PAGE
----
We just hosted our annual donors' reception in the newly renovated space of the Taubman Library last Thursday! As always, it was a great opportunity to express our gratitude to all our friends for having supported the University of Michigan Library throughout the years.
Posts by Pablo Alvarez
In a previous post, I argued that we must judge a book by its cover because the design of an early binding can tell us much about the social status of its former owner. Now, I would like to argue that we can learn a lot about early printing history by examining the preliminary pages of a book.
A recent addition to our holdings on the history of medicine is a fascinating collection of twenty-five university dissertations, treatises, prize-winning essays, books, and reports, on the subject of milk. Ranging from 1659 to 1822, and published across Europe, these works are extraordinary witnesses of how milk was thoroughly studied from a chemical, medicinal, nutritional, and even a social perspective.
'Sammelband' is a German term meaning 'anthology', which, in a general sense, bibliographers often employ to describe a bound volume that contains a group of separately published works. Our featured sammelband volume also includes handwritten inscriptions revealing a fascinating provenance story.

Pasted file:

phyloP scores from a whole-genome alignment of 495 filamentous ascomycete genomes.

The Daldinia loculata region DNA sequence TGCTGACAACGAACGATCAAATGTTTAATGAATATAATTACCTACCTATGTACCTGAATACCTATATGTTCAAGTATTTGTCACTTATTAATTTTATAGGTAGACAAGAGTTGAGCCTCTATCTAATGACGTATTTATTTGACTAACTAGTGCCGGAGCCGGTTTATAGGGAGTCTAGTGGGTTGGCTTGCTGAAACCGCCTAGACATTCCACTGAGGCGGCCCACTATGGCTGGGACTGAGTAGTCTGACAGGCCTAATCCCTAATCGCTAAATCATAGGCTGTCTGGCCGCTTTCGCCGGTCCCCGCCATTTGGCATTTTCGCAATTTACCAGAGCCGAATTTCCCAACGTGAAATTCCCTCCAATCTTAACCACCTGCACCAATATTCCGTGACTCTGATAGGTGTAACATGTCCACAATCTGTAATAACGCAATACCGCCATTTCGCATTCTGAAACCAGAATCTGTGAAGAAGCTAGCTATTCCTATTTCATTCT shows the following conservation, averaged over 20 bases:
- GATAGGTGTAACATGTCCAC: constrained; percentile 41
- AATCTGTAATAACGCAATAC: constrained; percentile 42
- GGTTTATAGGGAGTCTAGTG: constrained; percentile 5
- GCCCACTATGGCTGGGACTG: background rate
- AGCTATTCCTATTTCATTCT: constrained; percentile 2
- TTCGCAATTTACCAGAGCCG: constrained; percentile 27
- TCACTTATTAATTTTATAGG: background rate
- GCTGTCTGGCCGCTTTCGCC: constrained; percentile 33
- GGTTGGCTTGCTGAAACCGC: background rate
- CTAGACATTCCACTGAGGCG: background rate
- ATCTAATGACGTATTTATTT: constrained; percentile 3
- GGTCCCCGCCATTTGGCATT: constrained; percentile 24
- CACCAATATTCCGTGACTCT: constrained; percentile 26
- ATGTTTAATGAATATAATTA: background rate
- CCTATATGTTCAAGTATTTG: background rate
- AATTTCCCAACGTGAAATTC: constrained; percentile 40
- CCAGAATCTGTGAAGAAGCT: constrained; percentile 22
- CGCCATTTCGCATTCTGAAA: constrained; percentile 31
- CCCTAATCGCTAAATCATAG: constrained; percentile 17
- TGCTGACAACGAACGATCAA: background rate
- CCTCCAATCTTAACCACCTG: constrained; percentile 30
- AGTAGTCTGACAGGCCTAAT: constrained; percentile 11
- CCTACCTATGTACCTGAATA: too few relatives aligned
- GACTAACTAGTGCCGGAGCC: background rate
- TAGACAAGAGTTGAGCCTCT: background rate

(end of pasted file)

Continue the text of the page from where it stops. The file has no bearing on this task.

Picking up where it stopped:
Shortly after I completed a blog post arguing that the Special Collections Library holds a book formerly owned by Isaac Newton, another one has just resurfaced from the Le Roy Crummer Collection, part of our rich holdings in the history of medicine.
Here is a fascinating story of how we learned that the Special Collections Library holds a volume formerly owned by one of the most important figures in the history of science, Isaac Newton.
On April 16 my colleague Evyn Kropf and I prepared a show & tell presentation of manuscripts and early printed books for the attendees of the symposium, "Speaking the End Times: Prophecy and Messianism in Early Modern Eurasia". In brief, this two-day conference explored the topic of early modern apocalypticism from India to Iberia.
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